The Mindset of Champions
Stanford psychologist Carol Dweck writes about how the “growth mindset” applies to sports:
“Many young athletes who have a great deal of early ability can coast along for some time, outshining their peers. They may even come to equate athletic ability with the ability to outperform others without engaging in much practice or training. At some point, however, natural ability may not be enough, and others may begin to pass them by. Whether they can now learn to put in that needed effort is critical to their future success. Many do not.
In contrast, people in the growth mindset understand that effort is the way that ability is brought to life and allowed to reach fruition. Far from indicating a lack of talent, they believe that even geniuses need great effort to fulfill their promise. People with a growth mindset not only believe in the power of effort, they hold effort as a value . . . My student, Richard Cox, found that athletes who believe that athletic success was due more to practice and hard work and less to natural ability had more success that next season.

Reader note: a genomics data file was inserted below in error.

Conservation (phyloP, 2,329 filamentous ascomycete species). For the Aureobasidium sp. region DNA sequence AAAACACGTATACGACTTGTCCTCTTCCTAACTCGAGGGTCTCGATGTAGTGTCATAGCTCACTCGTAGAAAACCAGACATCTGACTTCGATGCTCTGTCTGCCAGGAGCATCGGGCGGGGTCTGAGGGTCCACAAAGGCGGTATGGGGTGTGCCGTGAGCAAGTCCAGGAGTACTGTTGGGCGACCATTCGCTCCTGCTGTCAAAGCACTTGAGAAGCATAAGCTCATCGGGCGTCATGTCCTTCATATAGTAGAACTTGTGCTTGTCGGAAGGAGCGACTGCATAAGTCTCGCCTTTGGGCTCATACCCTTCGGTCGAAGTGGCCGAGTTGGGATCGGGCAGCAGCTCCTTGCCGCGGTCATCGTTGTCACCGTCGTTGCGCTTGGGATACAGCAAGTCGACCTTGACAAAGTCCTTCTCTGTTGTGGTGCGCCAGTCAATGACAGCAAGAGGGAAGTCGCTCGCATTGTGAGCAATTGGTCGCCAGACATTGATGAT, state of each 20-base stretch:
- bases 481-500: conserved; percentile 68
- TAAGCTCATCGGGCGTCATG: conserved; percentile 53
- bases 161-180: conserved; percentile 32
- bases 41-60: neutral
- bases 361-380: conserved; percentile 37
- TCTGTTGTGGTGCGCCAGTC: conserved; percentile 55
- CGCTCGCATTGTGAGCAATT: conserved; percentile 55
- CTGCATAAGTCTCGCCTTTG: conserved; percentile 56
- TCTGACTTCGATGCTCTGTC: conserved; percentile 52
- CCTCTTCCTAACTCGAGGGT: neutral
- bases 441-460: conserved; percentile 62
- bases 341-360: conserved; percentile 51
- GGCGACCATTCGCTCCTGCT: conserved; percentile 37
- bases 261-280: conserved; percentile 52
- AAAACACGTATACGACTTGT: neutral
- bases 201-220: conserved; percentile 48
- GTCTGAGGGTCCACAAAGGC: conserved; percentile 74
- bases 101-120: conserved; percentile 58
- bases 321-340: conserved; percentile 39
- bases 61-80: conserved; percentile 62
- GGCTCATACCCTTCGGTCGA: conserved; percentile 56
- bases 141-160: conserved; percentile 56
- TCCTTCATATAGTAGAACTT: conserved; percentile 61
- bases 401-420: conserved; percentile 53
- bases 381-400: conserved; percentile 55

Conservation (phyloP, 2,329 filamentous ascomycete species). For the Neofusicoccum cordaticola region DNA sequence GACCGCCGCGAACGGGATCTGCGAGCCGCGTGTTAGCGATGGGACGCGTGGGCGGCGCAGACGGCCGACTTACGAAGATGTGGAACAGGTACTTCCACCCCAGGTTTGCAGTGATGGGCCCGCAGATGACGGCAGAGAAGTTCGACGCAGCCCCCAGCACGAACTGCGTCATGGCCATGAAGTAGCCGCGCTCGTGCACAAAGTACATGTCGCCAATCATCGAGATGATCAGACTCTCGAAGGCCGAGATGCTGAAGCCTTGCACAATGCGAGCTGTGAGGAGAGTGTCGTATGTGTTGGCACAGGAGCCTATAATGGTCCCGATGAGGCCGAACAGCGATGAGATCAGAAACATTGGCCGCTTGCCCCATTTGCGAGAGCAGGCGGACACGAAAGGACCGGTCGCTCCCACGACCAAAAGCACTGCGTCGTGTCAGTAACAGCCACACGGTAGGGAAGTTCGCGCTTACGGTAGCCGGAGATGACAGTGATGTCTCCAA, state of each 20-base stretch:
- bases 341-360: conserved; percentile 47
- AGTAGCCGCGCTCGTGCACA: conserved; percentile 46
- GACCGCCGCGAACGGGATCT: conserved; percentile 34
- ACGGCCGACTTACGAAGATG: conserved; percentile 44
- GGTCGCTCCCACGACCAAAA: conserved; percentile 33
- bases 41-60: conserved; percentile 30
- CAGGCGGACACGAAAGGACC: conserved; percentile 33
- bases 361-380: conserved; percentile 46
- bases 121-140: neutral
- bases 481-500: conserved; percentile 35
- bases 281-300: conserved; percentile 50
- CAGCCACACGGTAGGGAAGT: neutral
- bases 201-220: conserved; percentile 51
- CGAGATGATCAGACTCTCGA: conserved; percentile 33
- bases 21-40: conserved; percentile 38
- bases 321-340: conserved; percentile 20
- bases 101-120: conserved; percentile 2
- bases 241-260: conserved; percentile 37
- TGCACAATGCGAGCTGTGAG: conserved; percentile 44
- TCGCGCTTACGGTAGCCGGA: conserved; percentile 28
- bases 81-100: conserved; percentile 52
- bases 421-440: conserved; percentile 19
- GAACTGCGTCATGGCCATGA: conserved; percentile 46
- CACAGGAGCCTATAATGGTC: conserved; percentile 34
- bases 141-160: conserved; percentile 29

He also found that athletes who thought that their coaches believed in practice and hard work more than natural ability had more success. In fact, we are finding more and more that people absorb the mindset that is prevalent in their organization. This means that coaches must themselves adopt a growth mindset and send messages to their athletes that they believe in improvement and that they value the practices that lead to it”: bit.ly/LcDAo7.
Good advice not only for coaches but for teachers, employers and parents: promote an ethic of growth and change and improvement. Dweck has a line about this that I love: “Becoming is better than being.”